The importance of knowing your rights: Three youth share their experiences with police stops

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One of the youth featured in the video during a break in the filming.

A new video features three young people delivering a powerful message born of their own experiences in King County. When stopped by the police, they urge viewers, ask if you’re free to leave. And if you’re not, ask for a lawyer, then stay quiet.

The “know your rights” video was produced by the King County Department of Public Defense (DPD), working with the Seattle-based nonprofit Creative Justice and producer Jordan Melograna of Block by Block Creative. It features three youth who have been stopped by law enforcement and faced experiences they described as both scary and confusing. Says one of the teens in the video, “I wish I had known my rights.”

Visit DPD’s new Facebook page to view the video.

Funded by the county’s Equity and Social Justice Opportunity Fund, the two-minute video aims to address a serious issue many youth – particularly youth of color – face today, and to do so directly, simply, and in the words of young people. It concludes with Anita Khandelwal, the director of the Department of Public Defense (DPD), reminding youth that public defense is here to help and providing a phone number youth can call if they’re stopped by police.

Joshua Saunders, a managing attorney at DPD, said he and a team of public defenders came up with the idea during a discussion about how to advance the principles of equity and social justice in the greater community and in concert with community partners. Someone at the meeting suggested they reach out to Creative Justice, a Seattle-based organization that offers an arts-based alternative to youth incarceration, and a partnership to produce a video quickly emerged.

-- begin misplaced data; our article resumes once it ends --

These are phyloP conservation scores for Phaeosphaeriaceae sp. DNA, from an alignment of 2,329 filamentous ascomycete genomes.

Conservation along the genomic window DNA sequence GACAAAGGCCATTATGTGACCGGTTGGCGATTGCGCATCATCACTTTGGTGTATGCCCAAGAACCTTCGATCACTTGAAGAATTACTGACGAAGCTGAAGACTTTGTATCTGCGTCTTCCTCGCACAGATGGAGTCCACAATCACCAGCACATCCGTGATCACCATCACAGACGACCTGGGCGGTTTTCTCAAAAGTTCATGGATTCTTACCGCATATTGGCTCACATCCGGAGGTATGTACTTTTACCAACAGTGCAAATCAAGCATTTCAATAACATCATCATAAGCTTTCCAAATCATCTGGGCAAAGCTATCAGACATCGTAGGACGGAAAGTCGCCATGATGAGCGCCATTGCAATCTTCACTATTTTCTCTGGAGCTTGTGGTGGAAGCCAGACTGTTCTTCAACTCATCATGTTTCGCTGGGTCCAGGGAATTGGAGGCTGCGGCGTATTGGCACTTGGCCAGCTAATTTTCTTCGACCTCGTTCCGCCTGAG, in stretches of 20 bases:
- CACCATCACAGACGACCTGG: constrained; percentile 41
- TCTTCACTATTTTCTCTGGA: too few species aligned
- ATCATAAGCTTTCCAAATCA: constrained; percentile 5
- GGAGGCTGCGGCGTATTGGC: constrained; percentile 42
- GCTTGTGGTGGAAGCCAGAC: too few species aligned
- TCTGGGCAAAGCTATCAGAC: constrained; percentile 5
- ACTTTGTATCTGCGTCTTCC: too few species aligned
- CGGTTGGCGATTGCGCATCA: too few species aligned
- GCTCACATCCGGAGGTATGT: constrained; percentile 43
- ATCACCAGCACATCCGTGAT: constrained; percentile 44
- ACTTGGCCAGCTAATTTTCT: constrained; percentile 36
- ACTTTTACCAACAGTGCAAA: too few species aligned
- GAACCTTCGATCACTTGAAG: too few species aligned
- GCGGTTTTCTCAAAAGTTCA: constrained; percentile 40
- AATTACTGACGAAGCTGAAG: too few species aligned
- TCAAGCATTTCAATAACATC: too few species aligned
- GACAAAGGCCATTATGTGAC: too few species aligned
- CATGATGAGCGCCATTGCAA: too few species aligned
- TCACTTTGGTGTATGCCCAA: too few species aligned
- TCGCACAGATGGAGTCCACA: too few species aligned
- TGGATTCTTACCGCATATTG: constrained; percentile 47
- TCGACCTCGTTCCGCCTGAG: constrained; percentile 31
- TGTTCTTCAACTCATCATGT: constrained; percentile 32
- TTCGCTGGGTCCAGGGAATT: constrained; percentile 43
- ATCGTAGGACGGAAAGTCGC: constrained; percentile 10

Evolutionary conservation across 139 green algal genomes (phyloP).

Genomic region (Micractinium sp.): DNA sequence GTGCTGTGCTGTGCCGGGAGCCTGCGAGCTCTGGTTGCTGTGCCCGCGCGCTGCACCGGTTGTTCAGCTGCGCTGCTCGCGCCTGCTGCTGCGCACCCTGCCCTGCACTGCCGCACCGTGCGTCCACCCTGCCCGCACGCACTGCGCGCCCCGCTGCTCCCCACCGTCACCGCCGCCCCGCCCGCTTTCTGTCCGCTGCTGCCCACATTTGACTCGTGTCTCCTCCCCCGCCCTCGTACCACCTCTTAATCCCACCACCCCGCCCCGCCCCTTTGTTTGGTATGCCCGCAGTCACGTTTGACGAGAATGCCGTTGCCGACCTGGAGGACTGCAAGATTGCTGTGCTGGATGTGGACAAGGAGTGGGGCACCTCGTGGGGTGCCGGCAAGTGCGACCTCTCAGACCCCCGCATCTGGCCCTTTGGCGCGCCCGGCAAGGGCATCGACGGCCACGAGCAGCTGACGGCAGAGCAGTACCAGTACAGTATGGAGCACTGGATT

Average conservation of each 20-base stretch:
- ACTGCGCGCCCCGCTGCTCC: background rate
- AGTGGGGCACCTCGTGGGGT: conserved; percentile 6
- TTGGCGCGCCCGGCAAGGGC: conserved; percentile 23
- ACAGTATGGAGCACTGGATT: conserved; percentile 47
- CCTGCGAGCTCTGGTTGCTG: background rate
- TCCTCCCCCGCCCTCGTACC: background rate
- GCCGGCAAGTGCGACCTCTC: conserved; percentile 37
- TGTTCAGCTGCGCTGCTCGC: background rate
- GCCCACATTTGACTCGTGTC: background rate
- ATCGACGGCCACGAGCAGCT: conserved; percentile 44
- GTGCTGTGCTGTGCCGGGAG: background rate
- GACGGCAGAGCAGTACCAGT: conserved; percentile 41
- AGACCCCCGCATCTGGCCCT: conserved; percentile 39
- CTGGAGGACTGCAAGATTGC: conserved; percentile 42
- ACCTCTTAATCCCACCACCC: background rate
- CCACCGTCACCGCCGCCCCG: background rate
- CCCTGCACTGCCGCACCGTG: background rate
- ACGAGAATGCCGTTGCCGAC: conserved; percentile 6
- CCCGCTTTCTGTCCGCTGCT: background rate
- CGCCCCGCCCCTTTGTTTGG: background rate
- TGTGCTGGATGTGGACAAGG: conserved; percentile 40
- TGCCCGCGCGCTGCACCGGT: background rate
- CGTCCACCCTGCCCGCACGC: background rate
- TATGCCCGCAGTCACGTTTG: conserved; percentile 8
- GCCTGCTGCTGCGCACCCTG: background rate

Josh is thrilled with the results. “I like both the product and the process. There was a value in and of itself in creating this video with a community partner. And the product itself is excellent. It takes the voices and opinions of young people and presents them in a very serious way.”

The three young people are all current or past participants at Creative Justice, said Aaron Counts, lead artist and program director at the nonprofit. The youth were pleased to participate and are happy with the way it turned out, he said. And like him, they believe it will be an effective way to reach other youth.

“It’s succinct and to the point. The video does a great job of explaining in real language what people should do,” Aaron said. “I love it.”

DPD is distributing the video via social media and direct outreach to partners. DPD also regularly participates in a Civics Day event in Kent and Renton, where hundreds of high school seniors spend a day learning about the criminal legal system; DPD plans to share it there, as well.

Research shows young people often lack the experience, perspective, and judgment to recognize and avoid choices that could be detrimental to them, Anita noted. “We hope this video – and the voices of these three amazing young people – can help others make informed choices and assert their rights if they’re stopped by the police.”

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